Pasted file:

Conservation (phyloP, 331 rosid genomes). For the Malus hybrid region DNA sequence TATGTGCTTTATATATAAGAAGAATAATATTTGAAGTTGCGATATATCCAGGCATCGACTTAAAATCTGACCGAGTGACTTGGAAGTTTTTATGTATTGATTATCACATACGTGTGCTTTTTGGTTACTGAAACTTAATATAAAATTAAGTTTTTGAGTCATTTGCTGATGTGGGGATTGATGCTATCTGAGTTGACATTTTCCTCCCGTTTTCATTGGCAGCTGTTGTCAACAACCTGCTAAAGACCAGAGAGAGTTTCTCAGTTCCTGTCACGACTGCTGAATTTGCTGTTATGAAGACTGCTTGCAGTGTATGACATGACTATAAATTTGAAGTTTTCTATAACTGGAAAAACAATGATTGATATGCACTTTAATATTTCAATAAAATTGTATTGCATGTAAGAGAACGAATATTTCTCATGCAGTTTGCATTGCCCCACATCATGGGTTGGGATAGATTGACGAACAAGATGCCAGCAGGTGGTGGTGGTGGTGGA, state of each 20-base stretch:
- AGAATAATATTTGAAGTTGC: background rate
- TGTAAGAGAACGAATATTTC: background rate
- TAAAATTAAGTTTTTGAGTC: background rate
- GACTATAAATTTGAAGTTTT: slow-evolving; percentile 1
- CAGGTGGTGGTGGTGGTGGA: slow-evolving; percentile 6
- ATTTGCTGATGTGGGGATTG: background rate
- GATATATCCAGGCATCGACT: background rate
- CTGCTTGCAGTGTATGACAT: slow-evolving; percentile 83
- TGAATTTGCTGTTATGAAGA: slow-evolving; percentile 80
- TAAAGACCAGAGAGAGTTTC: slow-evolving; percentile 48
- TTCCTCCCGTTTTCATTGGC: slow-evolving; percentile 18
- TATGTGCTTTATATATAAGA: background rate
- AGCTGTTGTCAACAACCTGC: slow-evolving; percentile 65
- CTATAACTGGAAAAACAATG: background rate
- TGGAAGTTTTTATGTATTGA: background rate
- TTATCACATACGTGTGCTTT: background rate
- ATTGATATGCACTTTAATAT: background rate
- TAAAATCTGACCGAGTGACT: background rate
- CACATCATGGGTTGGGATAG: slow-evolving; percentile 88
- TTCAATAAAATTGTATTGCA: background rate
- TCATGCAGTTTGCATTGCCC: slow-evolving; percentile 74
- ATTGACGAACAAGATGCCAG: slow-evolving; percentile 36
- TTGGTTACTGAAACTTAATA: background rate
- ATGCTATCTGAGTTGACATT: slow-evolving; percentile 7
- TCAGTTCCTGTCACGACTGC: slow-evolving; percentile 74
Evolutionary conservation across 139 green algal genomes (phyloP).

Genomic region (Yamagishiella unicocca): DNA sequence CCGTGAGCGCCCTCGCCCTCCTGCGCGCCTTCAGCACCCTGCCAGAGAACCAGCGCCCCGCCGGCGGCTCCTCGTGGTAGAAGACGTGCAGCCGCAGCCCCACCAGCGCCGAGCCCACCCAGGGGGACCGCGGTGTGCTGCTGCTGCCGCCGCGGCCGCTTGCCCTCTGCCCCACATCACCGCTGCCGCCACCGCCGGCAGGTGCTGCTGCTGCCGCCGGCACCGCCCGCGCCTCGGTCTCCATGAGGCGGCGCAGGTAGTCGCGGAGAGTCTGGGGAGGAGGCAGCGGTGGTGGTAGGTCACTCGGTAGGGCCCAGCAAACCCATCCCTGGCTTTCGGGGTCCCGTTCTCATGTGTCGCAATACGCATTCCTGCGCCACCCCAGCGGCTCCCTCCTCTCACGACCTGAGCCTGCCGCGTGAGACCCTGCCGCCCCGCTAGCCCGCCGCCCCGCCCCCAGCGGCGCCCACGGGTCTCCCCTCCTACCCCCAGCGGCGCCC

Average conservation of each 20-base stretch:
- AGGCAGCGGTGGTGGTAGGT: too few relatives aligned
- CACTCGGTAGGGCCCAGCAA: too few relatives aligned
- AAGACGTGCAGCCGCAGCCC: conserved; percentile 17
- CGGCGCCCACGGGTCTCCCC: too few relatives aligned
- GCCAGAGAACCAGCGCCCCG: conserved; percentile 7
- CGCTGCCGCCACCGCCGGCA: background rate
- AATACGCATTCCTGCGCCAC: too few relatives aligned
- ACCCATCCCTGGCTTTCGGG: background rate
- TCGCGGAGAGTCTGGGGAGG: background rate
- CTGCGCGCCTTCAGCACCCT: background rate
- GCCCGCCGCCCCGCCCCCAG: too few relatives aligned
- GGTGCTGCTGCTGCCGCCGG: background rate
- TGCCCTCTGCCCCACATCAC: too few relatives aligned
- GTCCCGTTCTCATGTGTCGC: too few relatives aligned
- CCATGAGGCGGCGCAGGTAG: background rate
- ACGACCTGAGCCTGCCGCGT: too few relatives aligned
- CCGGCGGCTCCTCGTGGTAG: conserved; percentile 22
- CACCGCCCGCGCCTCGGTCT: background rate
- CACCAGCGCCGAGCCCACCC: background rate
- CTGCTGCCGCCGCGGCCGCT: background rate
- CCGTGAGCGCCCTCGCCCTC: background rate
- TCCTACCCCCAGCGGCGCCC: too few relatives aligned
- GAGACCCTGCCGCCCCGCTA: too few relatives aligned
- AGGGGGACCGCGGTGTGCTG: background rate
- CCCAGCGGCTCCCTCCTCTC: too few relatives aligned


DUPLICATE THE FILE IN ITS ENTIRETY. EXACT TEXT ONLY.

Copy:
Conservation (phyloP, 331 rosid genomes). For the Malus hybrid region DNA sequence TATGTGCTTTATATATAAGAAGAATAATATTTGAAGTTGCGATATATCCAGGCATCGACTTAAAATCTGACCGAGTGACTTGGAAGTTTTTATGTATTGATTATCACATACGTGTGCTTTTTGGTTACTGAAACTTAATATAAAATTAAGTTTTTGAGTCATTTGCTGATGTGGGGATTGATGCTATCTGAGTTGACATTTTCCTCCCGTTTTCATTGGCAGCTGTTGTCAACAACCTGCTAAAGACCAGAGAGAGTTTCTCAGTTCCTGTCACGACTGCTGAATTTGCTGTTATGAAGACTGCTTGCAGTGTATGACATGACTATAAATTTGAAGTTTTCTATAACTGGAAAAACAATGATTGATATGCACTTTAATATTTCAATAAAATTGTATTGCATGTAAGAGAACGAATATTTCTCATGCAGTTTGCATTGCCCCACATCATGGGTTGGGATAGATTGACGAACAAGATGCCAGCAGGTGGTGGTGGTGGTGGA, state of each 20-base stretch:
- AGAATAATATTTGAAGTTGC: background rate
- TGTAAGAGAACGAATATTTC: background rate
- TAAAATTAAGTTTTTGAGTC: background rate
- GACTATAAATTTGAAGTTTT: slow-evolving; percentile 1
- CAGGTGGTGGTGGTGGTGGA: slow-evolving; percentile 6
- ATTTGCTGATGTGGGGATTG: background rate
- GATATATCCAGGCATCGACT: background rate
- CTGCTTGCAGTGTATGACAT: slow-evolving; percentile 83
- TGAATTTGCTGTTATGAAGA: slow-evolving; percentile 80
- TAAAGACCAGAGAGAGTTTC: slow-evolving; percentile 48
- TTCCTCCCGTTTTCATTGGC: slow-evolving; percentile 18
- TATGTGCTTTATATATAAGA: background rate
- AGCTGTTGTCAACAACCTGC: slow-evolving; percentile 65
- CTATAACTGGAAAAACAATG: background rate
- TGGAAGTTTTTATGTATTGA: background rate
- TTATCACATACGTGTGCTTT: background rate
- ATTGATATGCACTTTAATAT: background rate
- TAAAATCTGACCGAGTGACT: background rate
- CACATCATGGGTTGGGATAG: slow-evolving; percentile 88
- TTCAATAAAATTGTATTGCA: background rate
- TCATGCAGTTTGCATTGCCC: slow-evolving; percentile 74
- ATTGACGAACAAGATGCCAG: slow-evolving; percentile 36
- TTGGTTACTGAAACTTAATA: background rate
- ATGCTATCTGAGTTGACATT: slow-evolving; percentile 7
- TCAGTTCCTGTCACGACTGC: slow-evolving; percentile 74
Evolutionary conservation across 139 green algal genomes (phyloP).

Genomic region (Yamagishiella unicocca): DNA sequence CCGTGAGCGCCCTCGCCCTCCTGCGCGCCTTCAGCACCCTGCCAGAGAACCAGCGCCCCGCCGGCGGCTCCTCGTGGTAGAAGACGTGCAGCCGCAGCCCCACCAGCGCCGAGCCCACCCAGGGGGACCGCGGTGTGCTGCTGCTGCCGCCGCGGCCGCTTGCCCTCTGCCCCACATCACCGCTGCCGCCACCGCCGGCAGGTGCTGCTGCTGCCGCCGGCACCGCCCGCGCCTCGGTCTCCATGAGGCGGCGCAGGTAGTCGCGGAGAGTCTGGGGAGGAGGCAGCGGTGGTGGTAGGTCACTCGGTAGGGCCCAGCAAACCCATCCCTGGCTTTCGGGGTCCCGTTCTCATGTGTCGCAATACGCATTCCTGCGCCACCCCAGCGGCTCCCTCCTCTCACGACCTGAGCCTGCCGCGTGAGACCCTGCCGCCCCGCTAGCCCGCCGCCCCGCCCCCAGCGGCGCCCACGGGTCTCCCCTCCTACCCCCAGCGGCGCCC

Average conservation of each 20-base stretch:
- AGGCAGCGGTGGTGGTAGGT: too few relatives aligned
- CACTCGGTAGGGCCCAGCAA: too few relatives aligned
- AAGACGTGCAGCCGCAGCCC: conserved; percentile 17
- CGGCGCCCACGGGTCTCCCC: too few relatives aligned
- GCCAGAGAACCAGCGCCCCG: conserved; percentile 7
- CGCTGCCGCCACCGCCGGCA: background rate
- AATACGCATTCCTGCGCCAC: too few relatives aligned
- ACCCATCCCTGGCTTTCGGG: background rate
- TCGCGGAGAGTCTGGGGAGG: background rate
- CTGCGCGCCTTCAGCACCCT: background rate
- GCCCGCCGCCCCGCCCCCAG: too few relatives aligned
- GGTGCTGCTGCTGCCGCCGG: background rate
- TGCCCTCTGCCCCACATCAC: too few relatives aligned
- GTCCCGTTCTCATGTGTCGC: too few relatives aligned
- CCATGAGGCGGCGCAGGTAG: background rate
- ACGACCTGAGCCTGCCGCGT: too few relatives aligned
- CCGGCGGCTCCTCGTGGTAG: conserved; percentile 22
- CACCGCCCGCGCCTCGGTCT: background rate
- CACCAGCGCCGAGCCCACCC: background rate
- CTGCTGCCGCCGCGGCCGCT: background rate
- CCGTGAGCGCCCTCGCCCTC: background rate
- TCCTACCCCCAGCGGCGCCC: too few relatives aligned
- GAGACCCTGCCGCCCCGCTA: too few relatives aligned
- AGGGGGACCGCGGTGTGCTG: background rate
- CCCAGCGGCTCCCTCCTCTC: too few relatives aligned